U.S. Poverty Rate Rises; Christians say Public Policy is Key

The nation’s poverty rate rose for the fourth consecutive year, bringing the rate to 12.7 percent of the population last year, according to statistics by the Census Bureau.

The Bureau on Tuesday said over 37 million people were living in poverty – up 1.1 million people from 2003.

The last decline in the overall poverty was in 2000, when the census found that 31.1 million people – 11.3 percent of the population - lived under the threshold.

According to Jim Winkler, the General Secretary of the United Methodist Church’s General Board of Church and Society, the poverty is due in large parts to the nation’s public policy priorities.

“This is beyond a simple matter of ups and downs in the economy,” said Winkler. “The policy of this administration has been to aggressively redistribute money from the poor to the rich.”

Winkler believes the church can help buck this poverty trend by doing more than just “feeding the hungry, sheltering the homeless, and working where there is need.”

“The church has to do more,” he said.

United Methodists, for example, push for public policies that can end hunger, he explained.

The census showed that poverty increased despite strong economic growth. Last year, 2.2 million more people had a job. And according to Sheldon Danziger, co-director of the National Poverty Center at the University of Michigan, the poverty number is still better than the 80s and 90s.

"The good news is that poverty is a lot lower than it was in 1993, but we went through a hell of an economic boom," Danziger said, according to the Associated Press. "Nobody is predicting we're going to go through another economic boom like that."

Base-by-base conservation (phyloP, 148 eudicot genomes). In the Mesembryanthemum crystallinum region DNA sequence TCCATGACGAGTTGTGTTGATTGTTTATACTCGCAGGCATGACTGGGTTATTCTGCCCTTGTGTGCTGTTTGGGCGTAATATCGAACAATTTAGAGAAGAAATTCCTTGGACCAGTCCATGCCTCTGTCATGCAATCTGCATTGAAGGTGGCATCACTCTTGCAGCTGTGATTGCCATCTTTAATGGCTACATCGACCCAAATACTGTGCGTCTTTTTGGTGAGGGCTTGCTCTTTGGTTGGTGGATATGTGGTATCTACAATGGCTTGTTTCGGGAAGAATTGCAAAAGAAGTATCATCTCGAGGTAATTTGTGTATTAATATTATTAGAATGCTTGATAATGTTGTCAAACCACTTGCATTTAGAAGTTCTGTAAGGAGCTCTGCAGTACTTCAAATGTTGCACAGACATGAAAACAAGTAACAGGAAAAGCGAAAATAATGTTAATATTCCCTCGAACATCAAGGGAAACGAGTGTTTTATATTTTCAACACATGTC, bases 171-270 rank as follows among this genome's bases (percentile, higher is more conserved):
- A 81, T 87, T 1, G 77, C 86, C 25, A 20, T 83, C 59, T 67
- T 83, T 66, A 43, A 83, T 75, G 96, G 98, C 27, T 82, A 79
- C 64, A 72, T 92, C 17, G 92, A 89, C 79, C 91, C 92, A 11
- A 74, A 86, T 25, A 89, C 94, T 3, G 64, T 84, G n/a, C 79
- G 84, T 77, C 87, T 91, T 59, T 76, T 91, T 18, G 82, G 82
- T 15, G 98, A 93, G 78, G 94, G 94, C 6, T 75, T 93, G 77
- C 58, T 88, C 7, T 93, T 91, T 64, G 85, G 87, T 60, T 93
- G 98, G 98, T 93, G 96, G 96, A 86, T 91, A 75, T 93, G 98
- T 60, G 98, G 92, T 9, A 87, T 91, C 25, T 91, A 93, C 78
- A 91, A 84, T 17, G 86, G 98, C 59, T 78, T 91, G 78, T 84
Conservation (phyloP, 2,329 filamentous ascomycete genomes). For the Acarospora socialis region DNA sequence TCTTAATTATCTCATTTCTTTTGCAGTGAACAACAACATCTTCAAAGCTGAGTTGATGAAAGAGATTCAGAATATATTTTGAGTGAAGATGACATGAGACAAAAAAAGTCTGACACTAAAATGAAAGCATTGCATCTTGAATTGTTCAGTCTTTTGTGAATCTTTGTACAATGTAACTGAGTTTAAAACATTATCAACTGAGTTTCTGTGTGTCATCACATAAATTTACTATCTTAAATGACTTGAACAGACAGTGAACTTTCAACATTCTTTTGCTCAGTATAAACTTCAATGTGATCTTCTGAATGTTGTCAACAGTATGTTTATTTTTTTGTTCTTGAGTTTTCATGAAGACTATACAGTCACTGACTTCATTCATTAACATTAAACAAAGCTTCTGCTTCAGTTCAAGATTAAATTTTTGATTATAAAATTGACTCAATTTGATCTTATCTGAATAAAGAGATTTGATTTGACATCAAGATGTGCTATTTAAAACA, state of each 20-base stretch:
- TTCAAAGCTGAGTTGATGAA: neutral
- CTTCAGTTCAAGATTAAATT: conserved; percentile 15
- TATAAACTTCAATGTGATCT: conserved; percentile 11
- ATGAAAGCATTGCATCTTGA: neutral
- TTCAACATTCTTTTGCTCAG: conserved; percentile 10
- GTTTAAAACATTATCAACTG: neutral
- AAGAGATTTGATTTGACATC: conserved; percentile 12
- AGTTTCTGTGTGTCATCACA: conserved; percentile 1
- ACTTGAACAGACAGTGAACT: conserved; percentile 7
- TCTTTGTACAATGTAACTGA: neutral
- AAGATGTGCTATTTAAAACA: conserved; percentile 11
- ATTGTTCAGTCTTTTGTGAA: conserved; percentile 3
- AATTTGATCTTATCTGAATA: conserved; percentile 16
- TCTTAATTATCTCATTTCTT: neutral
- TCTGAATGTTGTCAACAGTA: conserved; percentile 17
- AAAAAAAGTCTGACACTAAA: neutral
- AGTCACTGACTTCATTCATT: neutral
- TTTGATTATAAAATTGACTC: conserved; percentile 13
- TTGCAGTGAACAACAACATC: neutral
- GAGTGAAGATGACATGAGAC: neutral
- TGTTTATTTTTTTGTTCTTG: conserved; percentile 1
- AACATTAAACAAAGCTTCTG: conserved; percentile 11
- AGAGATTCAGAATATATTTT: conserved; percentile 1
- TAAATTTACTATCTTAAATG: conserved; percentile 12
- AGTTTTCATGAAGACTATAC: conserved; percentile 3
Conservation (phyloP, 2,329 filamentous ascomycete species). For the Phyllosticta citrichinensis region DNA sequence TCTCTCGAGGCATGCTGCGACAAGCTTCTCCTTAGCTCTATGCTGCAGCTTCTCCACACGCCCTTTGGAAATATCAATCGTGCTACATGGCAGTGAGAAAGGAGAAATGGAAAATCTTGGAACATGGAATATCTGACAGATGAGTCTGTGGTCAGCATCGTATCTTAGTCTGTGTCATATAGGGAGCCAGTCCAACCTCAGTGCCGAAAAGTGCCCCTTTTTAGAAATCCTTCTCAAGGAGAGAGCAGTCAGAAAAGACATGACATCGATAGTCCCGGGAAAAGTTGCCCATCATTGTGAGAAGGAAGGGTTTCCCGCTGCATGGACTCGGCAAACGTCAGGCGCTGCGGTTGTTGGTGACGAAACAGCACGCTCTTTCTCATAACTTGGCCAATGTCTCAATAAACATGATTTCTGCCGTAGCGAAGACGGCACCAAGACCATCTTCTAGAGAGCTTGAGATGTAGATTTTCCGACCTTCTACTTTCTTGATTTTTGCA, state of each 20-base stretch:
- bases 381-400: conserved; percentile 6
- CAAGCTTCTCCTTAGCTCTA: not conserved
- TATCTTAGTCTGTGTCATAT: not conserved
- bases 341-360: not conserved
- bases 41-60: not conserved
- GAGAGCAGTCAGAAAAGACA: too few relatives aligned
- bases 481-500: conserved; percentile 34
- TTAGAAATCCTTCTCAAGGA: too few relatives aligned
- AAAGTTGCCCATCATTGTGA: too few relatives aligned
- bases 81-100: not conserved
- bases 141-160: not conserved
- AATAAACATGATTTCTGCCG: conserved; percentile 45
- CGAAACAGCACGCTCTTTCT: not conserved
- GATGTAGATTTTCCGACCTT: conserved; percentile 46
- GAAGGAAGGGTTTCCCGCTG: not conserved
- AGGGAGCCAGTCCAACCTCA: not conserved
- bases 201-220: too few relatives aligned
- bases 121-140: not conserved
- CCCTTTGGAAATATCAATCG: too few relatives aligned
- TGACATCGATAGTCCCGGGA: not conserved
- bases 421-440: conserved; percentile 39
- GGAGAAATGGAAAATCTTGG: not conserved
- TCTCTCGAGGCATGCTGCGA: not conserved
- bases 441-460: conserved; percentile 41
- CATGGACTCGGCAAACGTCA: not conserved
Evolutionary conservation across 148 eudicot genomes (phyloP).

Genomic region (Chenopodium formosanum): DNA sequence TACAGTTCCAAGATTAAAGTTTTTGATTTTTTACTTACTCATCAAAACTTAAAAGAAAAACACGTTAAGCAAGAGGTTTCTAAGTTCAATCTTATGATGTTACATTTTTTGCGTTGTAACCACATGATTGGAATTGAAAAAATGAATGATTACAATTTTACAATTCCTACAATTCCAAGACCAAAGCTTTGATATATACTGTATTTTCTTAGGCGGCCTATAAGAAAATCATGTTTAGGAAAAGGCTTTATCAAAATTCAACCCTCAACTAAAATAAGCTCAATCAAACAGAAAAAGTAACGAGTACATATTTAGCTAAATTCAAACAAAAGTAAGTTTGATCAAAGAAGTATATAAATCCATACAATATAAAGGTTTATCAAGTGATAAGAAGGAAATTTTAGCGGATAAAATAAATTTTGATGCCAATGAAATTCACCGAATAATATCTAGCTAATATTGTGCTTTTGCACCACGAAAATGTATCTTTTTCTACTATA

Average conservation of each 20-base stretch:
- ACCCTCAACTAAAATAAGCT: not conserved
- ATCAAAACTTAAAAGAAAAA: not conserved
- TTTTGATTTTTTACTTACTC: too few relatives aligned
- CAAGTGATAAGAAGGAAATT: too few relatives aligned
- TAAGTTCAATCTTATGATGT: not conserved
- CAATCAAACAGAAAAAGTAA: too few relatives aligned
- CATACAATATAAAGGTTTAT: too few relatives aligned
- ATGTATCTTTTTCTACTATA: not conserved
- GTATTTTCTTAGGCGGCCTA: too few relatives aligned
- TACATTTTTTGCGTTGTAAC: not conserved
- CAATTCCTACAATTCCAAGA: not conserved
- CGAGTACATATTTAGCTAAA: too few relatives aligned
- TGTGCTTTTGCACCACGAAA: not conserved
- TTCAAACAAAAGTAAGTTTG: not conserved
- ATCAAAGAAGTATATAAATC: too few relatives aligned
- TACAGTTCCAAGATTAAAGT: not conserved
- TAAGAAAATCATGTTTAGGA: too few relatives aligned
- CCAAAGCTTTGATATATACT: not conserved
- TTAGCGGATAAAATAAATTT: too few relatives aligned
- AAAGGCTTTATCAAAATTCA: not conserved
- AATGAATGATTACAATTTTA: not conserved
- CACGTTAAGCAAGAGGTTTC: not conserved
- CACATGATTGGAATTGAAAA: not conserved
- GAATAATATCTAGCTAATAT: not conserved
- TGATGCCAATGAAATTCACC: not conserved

In addition, the number of people with health insurance coverage grew by 2 million last year – though the census also showed that the number of people without health coverage grew from 45 million to 45.8 million.

Winkler sees this as a critical reason for churches to step-in and make a change.

“We need to provide a moral and spiritual basis for these struggles,” explained Winkler. “These are difficult struggles, and in the fourth chapter of Luke, Christ tells us to heal the sick and bring good news to everyone.”

Specifically Winkler said churches must stand together to call for better public policies.

“Moses did not want to go to the government to call for freedom for the poor slave, but God told him he has to,” he said. “These examples are throughout Scripture.”

The Census results are based on the bureau’s Current Population Survey, which was conducted over three months, beginning in February, at about 100,000 households nationwide.